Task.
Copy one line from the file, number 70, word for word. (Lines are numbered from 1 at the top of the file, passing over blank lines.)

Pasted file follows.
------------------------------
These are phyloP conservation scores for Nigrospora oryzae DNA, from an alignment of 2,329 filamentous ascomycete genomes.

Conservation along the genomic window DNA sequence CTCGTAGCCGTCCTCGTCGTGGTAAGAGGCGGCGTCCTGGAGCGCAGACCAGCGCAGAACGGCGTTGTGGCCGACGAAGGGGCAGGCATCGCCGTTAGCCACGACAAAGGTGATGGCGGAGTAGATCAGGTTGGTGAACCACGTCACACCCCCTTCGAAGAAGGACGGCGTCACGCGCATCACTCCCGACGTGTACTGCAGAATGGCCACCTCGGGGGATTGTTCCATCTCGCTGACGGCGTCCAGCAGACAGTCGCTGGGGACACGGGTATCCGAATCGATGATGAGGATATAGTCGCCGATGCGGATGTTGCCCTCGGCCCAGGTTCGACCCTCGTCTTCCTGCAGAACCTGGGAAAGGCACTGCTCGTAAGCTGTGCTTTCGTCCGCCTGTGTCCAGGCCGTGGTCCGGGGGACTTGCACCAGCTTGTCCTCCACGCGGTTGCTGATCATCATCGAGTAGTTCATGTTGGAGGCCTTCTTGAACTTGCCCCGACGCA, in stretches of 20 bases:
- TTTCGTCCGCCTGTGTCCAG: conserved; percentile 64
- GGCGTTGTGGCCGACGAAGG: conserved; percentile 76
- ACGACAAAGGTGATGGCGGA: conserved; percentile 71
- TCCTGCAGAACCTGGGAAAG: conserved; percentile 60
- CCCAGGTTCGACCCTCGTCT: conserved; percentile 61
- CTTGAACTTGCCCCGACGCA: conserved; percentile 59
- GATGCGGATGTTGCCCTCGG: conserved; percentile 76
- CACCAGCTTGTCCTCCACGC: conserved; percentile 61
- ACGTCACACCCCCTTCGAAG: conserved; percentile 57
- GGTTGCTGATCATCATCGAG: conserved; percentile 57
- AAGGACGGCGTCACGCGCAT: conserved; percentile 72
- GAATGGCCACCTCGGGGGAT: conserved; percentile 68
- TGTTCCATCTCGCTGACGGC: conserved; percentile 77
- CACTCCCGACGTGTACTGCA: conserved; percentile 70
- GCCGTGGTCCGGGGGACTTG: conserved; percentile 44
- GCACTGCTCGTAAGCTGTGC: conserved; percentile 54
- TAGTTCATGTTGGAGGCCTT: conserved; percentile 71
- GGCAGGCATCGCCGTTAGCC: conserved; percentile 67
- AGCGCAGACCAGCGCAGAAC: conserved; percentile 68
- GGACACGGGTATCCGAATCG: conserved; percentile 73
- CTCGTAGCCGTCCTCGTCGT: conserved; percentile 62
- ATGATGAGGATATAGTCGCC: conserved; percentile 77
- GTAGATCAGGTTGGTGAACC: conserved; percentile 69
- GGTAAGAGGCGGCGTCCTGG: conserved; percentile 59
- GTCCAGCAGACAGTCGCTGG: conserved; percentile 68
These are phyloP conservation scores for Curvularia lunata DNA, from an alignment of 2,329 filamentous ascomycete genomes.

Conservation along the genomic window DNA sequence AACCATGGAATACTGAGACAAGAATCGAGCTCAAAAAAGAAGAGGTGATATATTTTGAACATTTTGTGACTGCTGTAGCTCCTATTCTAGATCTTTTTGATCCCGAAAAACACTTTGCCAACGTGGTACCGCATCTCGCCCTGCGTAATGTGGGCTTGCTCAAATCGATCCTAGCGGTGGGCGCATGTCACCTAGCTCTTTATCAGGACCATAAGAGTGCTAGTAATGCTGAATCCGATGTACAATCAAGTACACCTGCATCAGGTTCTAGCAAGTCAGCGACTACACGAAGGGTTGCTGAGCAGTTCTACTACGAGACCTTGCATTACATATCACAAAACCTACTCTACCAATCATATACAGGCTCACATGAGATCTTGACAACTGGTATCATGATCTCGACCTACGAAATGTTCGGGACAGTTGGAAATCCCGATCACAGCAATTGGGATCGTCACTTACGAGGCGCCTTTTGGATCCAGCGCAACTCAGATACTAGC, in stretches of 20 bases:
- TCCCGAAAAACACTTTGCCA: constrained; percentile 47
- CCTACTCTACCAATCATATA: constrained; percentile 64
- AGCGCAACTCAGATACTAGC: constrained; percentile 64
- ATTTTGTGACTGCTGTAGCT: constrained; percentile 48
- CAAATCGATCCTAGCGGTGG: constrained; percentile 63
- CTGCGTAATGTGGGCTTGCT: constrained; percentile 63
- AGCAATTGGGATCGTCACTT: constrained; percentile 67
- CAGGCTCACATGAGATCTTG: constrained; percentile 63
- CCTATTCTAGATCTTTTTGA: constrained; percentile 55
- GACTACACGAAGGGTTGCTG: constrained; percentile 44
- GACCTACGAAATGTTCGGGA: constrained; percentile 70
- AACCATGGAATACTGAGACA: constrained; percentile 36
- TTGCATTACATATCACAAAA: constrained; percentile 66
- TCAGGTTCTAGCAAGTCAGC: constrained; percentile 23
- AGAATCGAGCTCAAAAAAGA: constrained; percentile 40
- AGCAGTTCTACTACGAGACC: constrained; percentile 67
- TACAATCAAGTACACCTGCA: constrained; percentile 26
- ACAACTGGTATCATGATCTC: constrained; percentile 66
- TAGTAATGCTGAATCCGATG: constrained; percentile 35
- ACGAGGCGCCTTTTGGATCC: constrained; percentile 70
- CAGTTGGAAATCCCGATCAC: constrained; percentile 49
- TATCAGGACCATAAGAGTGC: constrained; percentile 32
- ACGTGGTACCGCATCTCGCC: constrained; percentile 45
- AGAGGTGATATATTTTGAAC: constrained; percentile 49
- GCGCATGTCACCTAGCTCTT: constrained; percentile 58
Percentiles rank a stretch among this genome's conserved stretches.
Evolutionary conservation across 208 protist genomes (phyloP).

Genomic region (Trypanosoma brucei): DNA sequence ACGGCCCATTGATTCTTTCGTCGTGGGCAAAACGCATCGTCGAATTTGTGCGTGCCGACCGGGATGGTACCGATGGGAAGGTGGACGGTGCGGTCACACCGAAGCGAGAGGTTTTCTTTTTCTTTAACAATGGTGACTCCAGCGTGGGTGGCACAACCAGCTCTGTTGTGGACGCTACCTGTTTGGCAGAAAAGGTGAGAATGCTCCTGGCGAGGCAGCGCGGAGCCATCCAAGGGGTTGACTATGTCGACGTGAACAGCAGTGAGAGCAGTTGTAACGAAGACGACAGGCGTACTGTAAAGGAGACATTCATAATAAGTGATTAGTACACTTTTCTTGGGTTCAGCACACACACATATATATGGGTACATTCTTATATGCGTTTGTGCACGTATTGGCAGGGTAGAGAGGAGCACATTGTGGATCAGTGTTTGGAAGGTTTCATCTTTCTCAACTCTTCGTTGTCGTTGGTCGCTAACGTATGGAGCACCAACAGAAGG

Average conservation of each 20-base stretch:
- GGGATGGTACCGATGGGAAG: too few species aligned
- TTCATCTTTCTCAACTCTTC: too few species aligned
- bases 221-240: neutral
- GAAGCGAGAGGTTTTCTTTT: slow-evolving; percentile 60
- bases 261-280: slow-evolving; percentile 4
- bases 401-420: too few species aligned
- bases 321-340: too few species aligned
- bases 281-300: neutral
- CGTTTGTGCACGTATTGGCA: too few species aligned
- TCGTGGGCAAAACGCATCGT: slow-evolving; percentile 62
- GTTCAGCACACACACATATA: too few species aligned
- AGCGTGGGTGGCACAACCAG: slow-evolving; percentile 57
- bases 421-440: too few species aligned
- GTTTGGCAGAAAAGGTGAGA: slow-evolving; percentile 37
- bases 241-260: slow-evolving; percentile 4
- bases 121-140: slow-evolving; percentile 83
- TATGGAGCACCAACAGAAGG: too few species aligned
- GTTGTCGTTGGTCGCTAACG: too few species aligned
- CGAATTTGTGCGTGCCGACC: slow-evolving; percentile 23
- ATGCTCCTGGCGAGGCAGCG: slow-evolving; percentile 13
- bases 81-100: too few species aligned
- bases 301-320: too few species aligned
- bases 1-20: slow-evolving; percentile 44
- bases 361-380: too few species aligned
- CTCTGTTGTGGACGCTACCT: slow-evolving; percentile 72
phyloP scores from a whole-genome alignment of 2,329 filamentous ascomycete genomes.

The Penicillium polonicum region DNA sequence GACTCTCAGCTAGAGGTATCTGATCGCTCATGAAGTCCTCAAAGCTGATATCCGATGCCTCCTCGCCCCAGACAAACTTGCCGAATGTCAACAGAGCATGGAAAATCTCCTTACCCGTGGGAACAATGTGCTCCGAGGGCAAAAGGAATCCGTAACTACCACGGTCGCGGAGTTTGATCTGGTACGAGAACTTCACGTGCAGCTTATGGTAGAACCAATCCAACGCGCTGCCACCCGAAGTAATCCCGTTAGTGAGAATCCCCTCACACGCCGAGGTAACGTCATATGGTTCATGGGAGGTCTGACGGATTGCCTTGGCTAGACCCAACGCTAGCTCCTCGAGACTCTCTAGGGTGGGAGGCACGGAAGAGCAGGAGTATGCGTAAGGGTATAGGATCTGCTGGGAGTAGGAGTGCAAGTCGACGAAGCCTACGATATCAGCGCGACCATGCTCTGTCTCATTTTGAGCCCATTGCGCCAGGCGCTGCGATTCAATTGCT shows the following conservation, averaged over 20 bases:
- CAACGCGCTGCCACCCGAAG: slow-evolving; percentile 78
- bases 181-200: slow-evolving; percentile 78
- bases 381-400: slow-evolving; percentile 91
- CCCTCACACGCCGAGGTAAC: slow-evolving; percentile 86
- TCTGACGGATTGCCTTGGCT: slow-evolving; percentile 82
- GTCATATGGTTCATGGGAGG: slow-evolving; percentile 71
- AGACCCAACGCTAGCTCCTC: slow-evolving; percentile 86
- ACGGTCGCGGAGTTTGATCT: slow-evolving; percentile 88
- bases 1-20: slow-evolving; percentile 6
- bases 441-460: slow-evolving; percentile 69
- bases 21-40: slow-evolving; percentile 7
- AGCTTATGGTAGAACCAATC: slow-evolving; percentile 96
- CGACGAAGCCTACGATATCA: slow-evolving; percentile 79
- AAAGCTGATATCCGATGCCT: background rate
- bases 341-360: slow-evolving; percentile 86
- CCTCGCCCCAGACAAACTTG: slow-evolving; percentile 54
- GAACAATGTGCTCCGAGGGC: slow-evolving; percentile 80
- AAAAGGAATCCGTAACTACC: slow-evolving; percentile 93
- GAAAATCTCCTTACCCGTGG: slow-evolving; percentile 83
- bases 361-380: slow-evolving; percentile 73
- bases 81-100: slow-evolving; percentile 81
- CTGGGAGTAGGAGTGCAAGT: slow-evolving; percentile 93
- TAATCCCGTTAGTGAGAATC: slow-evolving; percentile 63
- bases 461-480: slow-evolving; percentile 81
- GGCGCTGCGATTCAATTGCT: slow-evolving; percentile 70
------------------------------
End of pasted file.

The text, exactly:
- AGCGTGGGTGGCACAACCAG: slow-evolving; percentile 57